It’s a new era. NBA players are taking control of their careers in a way they never have before. Did you see Miami? Now we have Carmelo Anthony trying to manuever his way out of Denver to New York like no player has ever done before.
Players have done it before. More than once. Peter Vecsey, in a fun column at the New York Post, reminds us this same scenario is how Kareem Abdul-Jabbar ended up with the Lakers.
Thirty-six years ago (come June 16) Kareem Abdul-Jabbar was traded by the Bucks to the Lakers. Before his sixth season the team franchise player/league centerfold politely informed management he was prepared to sign with the ABA Nets when his contract ran out later that year if he weren’t dealt to an NBA city of his choice….
“Kareem set quite a precedent, didn’t he?” Wayne Embry marveled last week by phone from his winter home in Scottsdale, where he works as a part-time consultant to the Raptors….
Meaning, Embry conducted the clandestine operations that resulted in the Lord of the Rims being exchanged (along with Walt Wesley) for Brian Winters, Elmore Smith, Nos. 2 and 7 in the first round (David Meyers and Junior Bridgeman) and cash.
It’s amazing how the circle of history comes back around. The Knicks got a chance to bid first for Kareem but tried to lowball the Bucks (no first round picks, sound familiar?) because they thought Kareem wanted only to come to New York. Why? Because it’s New York (his home). The plan failed. The Lakers came in later with a better offer and got the deal done.
Something else the Nuggets may want to take away from this history lesson — you never get equal value for your superstar. The Bucks didn’t. It’s about getting smart picks to speed up the rebuilding. For the Bucks their No. 2 pick (Meyers) didn’t really pan out but Bridgeman went on to have a good NBA career. (He’s done pretty well for himself post NBA, too.)
But the Nuggets got greedy, angered a Russian billionaire, and here we are. Watching history repeating itself, just on a very public stage now.
Phil Jackson asked Carmelo Anthony whether the star forward wanted to remain with the Knicks.
Apparently, what Anthony said publicly over and over and over and over and over was true.
Frank Isola of the New York Daily News:
This further proves Anthony’s loyalty to New York.
A trade could’ve sent him to a better team with a more-desirable boss and netted him a $10 million trade bonus. But Anthony enjoys living and playing in New York, even with the tumult – including Jackson – that follows.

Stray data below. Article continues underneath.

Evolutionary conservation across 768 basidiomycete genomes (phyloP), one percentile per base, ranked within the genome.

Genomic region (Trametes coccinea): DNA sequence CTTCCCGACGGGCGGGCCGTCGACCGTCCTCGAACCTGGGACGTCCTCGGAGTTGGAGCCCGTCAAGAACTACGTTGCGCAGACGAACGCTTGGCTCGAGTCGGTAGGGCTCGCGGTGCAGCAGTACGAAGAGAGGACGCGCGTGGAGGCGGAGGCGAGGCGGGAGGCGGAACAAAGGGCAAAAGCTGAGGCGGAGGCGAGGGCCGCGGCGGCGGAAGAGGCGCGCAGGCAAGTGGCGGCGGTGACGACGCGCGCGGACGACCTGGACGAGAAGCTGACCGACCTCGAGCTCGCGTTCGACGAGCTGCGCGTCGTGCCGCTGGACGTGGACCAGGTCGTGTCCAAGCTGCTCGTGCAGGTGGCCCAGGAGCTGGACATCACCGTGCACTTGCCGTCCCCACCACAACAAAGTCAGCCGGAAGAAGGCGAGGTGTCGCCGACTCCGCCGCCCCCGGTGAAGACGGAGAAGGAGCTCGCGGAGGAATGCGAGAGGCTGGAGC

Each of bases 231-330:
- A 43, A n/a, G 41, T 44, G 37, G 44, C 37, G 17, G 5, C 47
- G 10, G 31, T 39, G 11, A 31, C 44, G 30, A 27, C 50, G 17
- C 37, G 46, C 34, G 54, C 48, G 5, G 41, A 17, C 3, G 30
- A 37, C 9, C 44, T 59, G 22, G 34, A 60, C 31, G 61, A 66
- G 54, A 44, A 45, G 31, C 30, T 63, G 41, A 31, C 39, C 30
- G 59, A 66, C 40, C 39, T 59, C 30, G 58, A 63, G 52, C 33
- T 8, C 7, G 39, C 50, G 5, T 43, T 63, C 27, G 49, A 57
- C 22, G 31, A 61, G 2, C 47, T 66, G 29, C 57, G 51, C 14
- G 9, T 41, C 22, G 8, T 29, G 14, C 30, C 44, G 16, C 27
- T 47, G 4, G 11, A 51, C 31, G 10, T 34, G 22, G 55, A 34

Now, it’s on Jackson to improve the roster around Anthony, repair player-coach relations and create a culture where the starting point guard doesn’t go AWOL.
Carmelo Anthony finally got his desired meeting with Knicks president Phil Jackson.
Ramona Shelburne of ESPN:
At turn after turn after turn after turn after turn, Anthony has stated his loyalty to the Knicks. What has he done since to indicate he wants to leave New York?
Jackson, not Anthony, has fostered all this recent controversy.
Jackson built a crummy roster that faced a difficult path to the playoffs. Jackson used the code word “posse.” Jackson publicly critiqued Anthony for being a ball hog. Jackson mouthpiece Charley Rosen wrote “Anthony has outlived his usefulness in New York.”
Anthony just wants to play basketball for a good team in the world’s biggest market – not work under a black cloud. Jackson is making it impossible for Anthony to get all his wishes, though.
So, the question falls to Anthony: Would he rather keep playing for the Knicks – and all that comes with it – or waive his no-trade clause to join another team?
For years, he has unequivocally answered that question publicly with devotion to New York. But the act of Jackson asking might invite a different response.
LeBron James said Warriors-Cavaliers isn’t a rivalry.
After Golden State beat Cleveland last night, Draymond Green interrupted a reporter’s question in his urgency to disagree.
Green, via CSN Bay Area:
Yeah, I think it’s a rivalry. So, yeah. Just me, though.
It’s definitely fun, you know? A team that you beat, that’s beat you – it’s definitely fun. I think, if you look at the last two years and this year, we’ve been the top two teams in the league each year. So, I look at it as a rivalry, and it’s definitely a fun game to play in.
But I don’t really care if anyone else see the game the game the way I see it. I see it how I see it, and they can see it how they do. I don’t really care. It’s fun, though.
This is a competitive game, a fun game to play in. And regardless of Bron thinks this a rivalry or not, I know he wants to beat us – and we want to beat them. And that’s enough in itself.
Of course, Warriors-Cavaliers is a rivalry. Green and LeBron have personally fueled it.
Maybe Green was just trying to knock some sense into LeBron last night.
Months into his first and only season with the Kings, Rajon Rondo declared himself to be the first veteran teammate ever respected by DeMarcus Cousins.
As he deals with new problems with the Bulls, Rondo is again trashing his former Sacramento teammates.
Rondo, via David Aldridge of NBA.com:
“It’s just, maybe, the personnel in this situation,” Rondo says in response. “I mean, last year — I hate to keep talking about last year — but you couldn’t name three people on my team, the Sacramento Kings, and I led the league in assists. You know? I don’t know. I believe so (that his skill set still has value), given the right personnel and the flow of the game.”
Rondo is right: Playing with Jimmy Butler and Dwyane Wade is not ideal, and his passing was an asset to the Kings.
He’s also proving his critics right: He’s too often a jerk.
Rondo has declined significantly overall, particularly on defense. His plus passing is barely enough to make him rotation-worthy. It’s not enough for teams cast aside his hardheadedness.
But is Rondo right that you can’t name three members of the 2015-16 Kings? Take this quiz to find out: